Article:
There are about 9,000 known bird species in the world. Around 300 have their natural habitat in Norway and an additional number of around 200 rarer bird types are found at certain places and times every year. “Natural Born Birder” is the name of British Julian Bell’s blog. Every day, year- round, he blogs about the bird life in Øygarden outside Bergen where he has lived since 2003. Read more about the natural born birder in Norway.
Millions of people across the world are birdwatchers, and Daily Scandinavian is proud to present the below interview with local birdwatcher Julian Bell. Please stay tuned throughout the year and read his posts.
DS: When did you become a birdwatcher?
JULIAN: It is hard to put a date on when I became a birder – but it was as a young boy growing up on the coast of Northumberland in the UK. My earliest memories are of birding experiences and by the age of around 13 I was hooked. Living where I lived I never had a chance….
DS: What popular bird is your favorite? Why?
JULIAN: A very difficult question! I’m tempted to say Pomarine Skua – a bird that is exotic, can thrive in tough conditions and brings with it associations with the areas in which it breeds – the arctic!
Away from the breeding grounds it can be difficult to see but we experience a decent passage of them where I live on the west coast of Norway nearly every spring.
DS: Are there still rare birds you want to see? Why?
JULIAN: YES!!!! There are many rare birds I would still like to see! Rarity can mean all kinds of things – from being a scarce bird on a world basis to being a great find at home. So, there are rare birds I would like to travel to see and there are rarities (or vagrants) I would like to find in my local area.
A bird that is rare found locally gives a kind of “kick” – perhaps it is a long-awaited rarity that could be at least partly predicted by looking at occurrence patterns, the weather and so on. Alternatively, it could be a total surprise and completely out of the blue.
Rare birds that one travels to see often live in remote places and may well be something that one has either read about or seen on television. This gives a different kind of reaction as seeing such birds is more of a planned event.
One of the rare birds that is reasonably regular in parts of Norway that I would like to see is the Snowy Owl. I’ve seen them in other countries but would like to see one in Norway – either by travelling to where they occur or by finding one closer to home.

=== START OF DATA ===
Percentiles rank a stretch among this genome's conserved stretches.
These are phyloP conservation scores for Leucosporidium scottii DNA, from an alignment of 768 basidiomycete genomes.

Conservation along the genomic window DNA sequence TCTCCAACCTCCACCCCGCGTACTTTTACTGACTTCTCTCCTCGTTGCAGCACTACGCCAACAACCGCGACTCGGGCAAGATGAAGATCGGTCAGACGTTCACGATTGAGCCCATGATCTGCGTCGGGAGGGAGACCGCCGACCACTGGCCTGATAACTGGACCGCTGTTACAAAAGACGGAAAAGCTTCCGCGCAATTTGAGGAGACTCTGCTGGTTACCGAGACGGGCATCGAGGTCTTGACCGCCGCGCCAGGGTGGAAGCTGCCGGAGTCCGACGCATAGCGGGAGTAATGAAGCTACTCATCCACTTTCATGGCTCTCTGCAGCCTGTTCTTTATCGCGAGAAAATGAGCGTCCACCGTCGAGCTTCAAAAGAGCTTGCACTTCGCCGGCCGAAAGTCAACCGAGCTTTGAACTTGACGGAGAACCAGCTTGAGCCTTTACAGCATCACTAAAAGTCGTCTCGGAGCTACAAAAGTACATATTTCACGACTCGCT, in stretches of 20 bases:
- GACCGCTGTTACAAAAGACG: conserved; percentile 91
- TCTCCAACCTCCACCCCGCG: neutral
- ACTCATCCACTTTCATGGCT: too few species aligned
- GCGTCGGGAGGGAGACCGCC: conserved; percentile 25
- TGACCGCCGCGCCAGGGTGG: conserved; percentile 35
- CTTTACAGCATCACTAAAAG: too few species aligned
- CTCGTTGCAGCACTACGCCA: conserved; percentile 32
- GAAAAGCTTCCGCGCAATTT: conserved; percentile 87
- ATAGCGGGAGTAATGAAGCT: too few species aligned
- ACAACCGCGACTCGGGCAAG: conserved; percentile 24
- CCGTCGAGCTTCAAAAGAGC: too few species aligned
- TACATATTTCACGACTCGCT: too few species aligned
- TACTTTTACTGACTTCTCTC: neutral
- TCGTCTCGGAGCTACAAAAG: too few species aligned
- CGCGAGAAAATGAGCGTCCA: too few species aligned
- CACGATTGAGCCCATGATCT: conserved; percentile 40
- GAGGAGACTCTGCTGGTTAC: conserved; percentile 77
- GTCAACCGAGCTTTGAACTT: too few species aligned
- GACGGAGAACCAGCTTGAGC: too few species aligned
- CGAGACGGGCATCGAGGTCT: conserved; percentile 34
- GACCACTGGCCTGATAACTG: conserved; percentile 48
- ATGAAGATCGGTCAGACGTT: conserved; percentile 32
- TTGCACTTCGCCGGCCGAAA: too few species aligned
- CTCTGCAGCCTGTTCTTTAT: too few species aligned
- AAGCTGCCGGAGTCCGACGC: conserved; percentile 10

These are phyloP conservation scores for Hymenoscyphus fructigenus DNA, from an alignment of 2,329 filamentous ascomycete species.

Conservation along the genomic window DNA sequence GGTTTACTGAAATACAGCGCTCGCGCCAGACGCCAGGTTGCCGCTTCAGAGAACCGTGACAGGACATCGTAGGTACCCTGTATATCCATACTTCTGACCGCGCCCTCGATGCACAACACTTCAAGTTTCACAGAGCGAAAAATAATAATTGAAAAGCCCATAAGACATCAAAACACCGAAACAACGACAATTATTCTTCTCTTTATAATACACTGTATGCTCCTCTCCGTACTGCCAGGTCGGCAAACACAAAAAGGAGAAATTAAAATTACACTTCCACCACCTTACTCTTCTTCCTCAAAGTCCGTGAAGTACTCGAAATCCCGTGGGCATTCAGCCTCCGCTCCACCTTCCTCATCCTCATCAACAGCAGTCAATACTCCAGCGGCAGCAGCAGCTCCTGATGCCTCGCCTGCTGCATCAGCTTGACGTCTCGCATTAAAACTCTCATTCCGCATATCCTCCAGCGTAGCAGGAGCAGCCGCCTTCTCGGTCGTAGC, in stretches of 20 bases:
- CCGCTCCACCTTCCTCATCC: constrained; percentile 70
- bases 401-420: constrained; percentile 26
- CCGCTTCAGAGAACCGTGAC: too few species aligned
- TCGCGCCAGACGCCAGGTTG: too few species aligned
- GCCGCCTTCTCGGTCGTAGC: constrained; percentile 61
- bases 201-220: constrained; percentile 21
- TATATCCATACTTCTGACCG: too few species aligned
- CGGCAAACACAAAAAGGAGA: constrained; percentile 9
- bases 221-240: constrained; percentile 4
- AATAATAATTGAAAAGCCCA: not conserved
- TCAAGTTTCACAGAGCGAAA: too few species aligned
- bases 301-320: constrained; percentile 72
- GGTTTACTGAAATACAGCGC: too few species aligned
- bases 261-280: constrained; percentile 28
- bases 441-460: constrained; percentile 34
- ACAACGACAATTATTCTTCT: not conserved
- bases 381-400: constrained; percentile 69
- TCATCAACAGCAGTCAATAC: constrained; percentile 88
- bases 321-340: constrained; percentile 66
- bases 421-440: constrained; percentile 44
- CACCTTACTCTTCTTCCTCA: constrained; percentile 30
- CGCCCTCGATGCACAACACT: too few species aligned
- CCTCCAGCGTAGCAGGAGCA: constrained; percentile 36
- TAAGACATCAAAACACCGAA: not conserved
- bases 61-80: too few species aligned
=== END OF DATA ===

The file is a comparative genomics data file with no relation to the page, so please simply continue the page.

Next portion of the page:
Related: Scandinavian Wild Fowl
DS: What unusual things have you done?
JULIAN: Too many to mention! The normal for me is probably unusual for many. Due to my choice of work I regularly travel at short notice to end up in all kinds of places, all over the world and many of these are off the beaten track both for tourists and normal birders.
From a birding perspective I suppose the most unusual thing I have done is finding the first ever documented Crag Martin for Norway. Finding a first for a country must be one of the most unusual things to happen – whilst at the same time always remaining hopeful that something on this scale will occur.
Another unusual thing I did was to stop working for three months to monitor the bird migration along the coast of Norway. I counted migrating birds in the spring and as such went sea-watching at Skogsøy (close to where I live west of Bergen) every single day from mid-March to the end of May from dawn until early afternoon.
Being bitten by a flying fox (fruit bat) whilst rescuing it from drowning in a river in Sri Lanka – the bat had been dropped there by a White-bellied Sea Eagle and then left there after the eagle was chased off by Brahminy Kites. Thinking only about a wound infection I washed the cuts with whisky back at the hotel room and thought no more of it. It turned out that there was a rather more insidious risk which I only found out about after it was too late for treatment – rabies! Thankfully I am still here but I won’t be rescuing any drowning bats again.
During an unplanned extra day in Iceland in conjunction with a crew-change the crew was given a free trip to experience the usual tourist attractions such as the Blue Lagoon. I chose not to do this – there were birds in Iceland that were much more interesting than the tourist attractions that “normal” people visit. Similarly, I dropped Bangkok whilst staying there and went off to see Spoon-billed Sandpiper at some mudflats a couple of hours away – MUCH better!